I would love to see a lifestyle brand of influencer who is a man who is 50. Obviously, I think it would be a great learning opportunity, but I’d also just love to know what reality is like for people above the age of 40. I think a lot of young people have this notion that once you hit 30 your life is over. But, how can this be true if the average lifespan in America is 80? The remaining 50 years of someone’s life has no excitement or lessons, it’s just 50 years of constant nostalgia? I just have massive doubts that that’s true.
Is There A Market Above Forty?
I think it’s obtuse to say there isn’t. The majority of people in America are above 35. Think of how many views this could translate to. People older than 35 have different spending habits than those below 30, but still spend money. The market has been so focused on people in their early years that there hasn’t been much research or experimentation done in what people over 30 want. Beyond that, creating content by younger people further pushes older people away from the content that they could be watching and enjoying. Also, because people over 40 have their own money, higher paying jobs and priorities in line, it could be argued that they have more expendable income than younger people. They just don’t have places to spend it.
The realm of influencers for people over 40 seems to go to the bounds of beauty and fashion. Men’s channels often give financial advice. With content that’s this limited, of course it’ll seem like there is no market. Analysis into what people above 40 want to see and what they’re most interested in could benefit creators in the same age range. Not all women 40-plus are into make-up and fashion and not all men 40-plus want or need financial advice.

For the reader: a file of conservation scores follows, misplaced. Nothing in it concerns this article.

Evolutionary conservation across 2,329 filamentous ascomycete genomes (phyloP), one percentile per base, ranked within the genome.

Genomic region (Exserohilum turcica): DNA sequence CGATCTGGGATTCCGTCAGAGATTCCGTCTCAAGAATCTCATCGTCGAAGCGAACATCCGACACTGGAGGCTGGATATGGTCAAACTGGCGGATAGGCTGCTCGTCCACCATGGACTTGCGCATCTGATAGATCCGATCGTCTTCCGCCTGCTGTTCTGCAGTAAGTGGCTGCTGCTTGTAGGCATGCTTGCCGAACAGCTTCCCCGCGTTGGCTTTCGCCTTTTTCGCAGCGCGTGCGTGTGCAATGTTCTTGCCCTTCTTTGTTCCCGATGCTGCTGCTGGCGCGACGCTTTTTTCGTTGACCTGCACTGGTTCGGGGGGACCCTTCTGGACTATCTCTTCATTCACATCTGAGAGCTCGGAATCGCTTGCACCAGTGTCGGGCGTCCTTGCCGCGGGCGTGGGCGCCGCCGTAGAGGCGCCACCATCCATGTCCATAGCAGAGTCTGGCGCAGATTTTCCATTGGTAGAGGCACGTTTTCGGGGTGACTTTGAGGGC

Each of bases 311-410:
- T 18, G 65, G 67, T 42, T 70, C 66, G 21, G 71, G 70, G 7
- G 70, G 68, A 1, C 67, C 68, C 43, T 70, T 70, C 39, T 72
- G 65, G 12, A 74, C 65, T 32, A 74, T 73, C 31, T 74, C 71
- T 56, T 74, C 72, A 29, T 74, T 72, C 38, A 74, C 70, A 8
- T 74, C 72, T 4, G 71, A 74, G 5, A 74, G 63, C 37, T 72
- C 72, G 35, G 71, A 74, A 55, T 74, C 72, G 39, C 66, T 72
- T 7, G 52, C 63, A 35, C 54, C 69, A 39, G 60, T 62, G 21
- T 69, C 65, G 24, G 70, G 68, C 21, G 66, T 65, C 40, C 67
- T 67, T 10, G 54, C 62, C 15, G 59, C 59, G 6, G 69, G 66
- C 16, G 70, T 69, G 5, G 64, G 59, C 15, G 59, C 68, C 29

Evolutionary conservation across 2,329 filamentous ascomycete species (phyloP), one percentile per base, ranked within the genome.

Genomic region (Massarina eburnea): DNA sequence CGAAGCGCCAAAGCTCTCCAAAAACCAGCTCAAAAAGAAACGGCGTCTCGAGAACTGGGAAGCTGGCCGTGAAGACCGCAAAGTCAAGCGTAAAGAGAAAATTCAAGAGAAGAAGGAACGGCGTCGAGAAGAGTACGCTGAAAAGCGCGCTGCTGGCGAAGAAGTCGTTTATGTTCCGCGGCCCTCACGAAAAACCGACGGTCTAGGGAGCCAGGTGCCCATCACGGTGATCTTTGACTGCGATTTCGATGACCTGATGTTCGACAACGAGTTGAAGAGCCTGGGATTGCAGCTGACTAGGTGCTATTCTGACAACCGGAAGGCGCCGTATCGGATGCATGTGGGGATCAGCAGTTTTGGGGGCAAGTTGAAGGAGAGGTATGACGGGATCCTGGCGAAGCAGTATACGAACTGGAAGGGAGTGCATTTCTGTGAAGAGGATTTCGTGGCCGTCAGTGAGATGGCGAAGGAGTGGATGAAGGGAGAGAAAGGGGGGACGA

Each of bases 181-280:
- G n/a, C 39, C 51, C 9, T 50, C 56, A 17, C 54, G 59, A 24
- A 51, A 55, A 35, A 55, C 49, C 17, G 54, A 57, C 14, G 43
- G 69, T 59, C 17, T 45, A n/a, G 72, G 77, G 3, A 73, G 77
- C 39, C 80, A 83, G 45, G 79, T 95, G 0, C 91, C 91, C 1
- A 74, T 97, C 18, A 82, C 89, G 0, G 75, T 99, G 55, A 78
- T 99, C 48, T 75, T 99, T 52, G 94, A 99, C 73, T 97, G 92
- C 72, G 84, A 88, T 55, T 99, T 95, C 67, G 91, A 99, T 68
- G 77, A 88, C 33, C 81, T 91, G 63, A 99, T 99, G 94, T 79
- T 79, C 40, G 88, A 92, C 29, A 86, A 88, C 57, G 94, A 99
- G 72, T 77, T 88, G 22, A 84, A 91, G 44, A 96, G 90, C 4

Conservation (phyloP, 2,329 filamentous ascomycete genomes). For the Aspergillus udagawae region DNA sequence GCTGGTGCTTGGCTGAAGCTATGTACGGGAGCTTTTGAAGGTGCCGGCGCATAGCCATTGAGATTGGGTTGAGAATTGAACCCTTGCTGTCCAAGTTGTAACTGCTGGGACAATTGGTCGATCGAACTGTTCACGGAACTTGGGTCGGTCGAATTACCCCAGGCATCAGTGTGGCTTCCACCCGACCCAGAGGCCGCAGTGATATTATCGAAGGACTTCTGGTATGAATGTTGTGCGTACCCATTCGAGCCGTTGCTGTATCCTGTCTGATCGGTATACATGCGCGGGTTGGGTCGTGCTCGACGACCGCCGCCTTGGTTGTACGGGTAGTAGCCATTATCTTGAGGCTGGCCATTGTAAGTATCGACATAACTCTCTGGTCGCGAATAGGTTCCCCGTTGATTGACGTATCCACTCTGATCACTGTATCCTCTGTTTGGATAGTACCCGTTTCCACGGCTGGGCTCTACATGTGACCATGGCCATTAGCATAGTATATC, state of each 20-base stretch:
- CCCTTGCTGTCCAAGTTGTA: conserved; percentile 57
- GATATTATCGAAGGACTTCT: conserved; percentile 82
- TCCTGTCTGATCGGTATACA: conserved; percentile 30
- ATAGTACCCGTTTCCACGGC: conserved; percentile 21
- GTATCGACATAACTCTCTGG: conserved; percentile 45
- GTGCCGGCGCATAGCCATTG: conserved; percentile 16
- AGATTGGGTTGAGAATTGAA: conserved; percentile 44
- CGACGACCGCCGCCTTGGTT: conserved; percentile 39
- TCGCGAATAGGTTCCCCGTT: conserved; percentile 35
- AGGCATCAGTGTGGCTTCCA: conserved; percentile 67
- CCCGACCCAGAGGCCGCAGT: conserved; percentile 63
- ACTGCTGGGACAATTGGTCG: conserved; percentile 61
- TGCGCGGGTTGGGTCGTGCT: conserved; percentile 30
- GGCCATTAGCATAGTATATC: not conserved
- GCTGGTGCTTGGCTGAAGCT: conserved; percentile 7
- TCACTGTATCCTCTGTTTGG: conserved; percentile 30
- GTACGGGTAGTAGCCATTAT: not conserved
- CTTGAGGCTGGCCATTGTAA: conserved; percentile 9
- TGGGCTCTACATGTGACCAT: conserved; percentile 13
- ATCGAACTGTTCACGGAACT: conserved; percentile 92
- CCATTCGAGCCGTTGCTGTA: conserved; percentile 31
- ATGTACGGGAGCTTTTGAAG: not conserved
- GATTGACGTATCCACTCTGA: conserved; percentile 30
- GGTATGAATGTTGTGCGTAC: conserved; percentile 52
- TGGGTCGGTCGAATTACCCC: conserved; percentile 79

Are You Old?
Once you’re 35, you’re old, says the stereotype spread by media. Social media is thought of as the domain of people younger. But, older people, swayed by the siren call of FaceBook, changed the results of the 2016 election, from a predicted Hilary win to a Trump win. Imagine the results if more content made for them on YouTube or Instagram. FaceBook creators were smart to realize that the above 40 market was massive and could garner massive influence in politics if they wanted to.
This ageist concept isn’t just in the world of social media. In film, female actors often dread turning 40 because they believe they won’t have any more roles left. In fact, when Meryl Streep turned 40 she became anxious that parts would stop coming. Thankfully, that day never came and she’s still readily working into her 70s. Older people have stories, content and money and focusing on younger influencers has only limited the market for companies that want to expand their demographic. The 10 per cent drop in people older who use social media is not enough to discredit the entire demographic and avoid making good content for these people.
Featured image by Ravi Patel for UNSPLASH.COM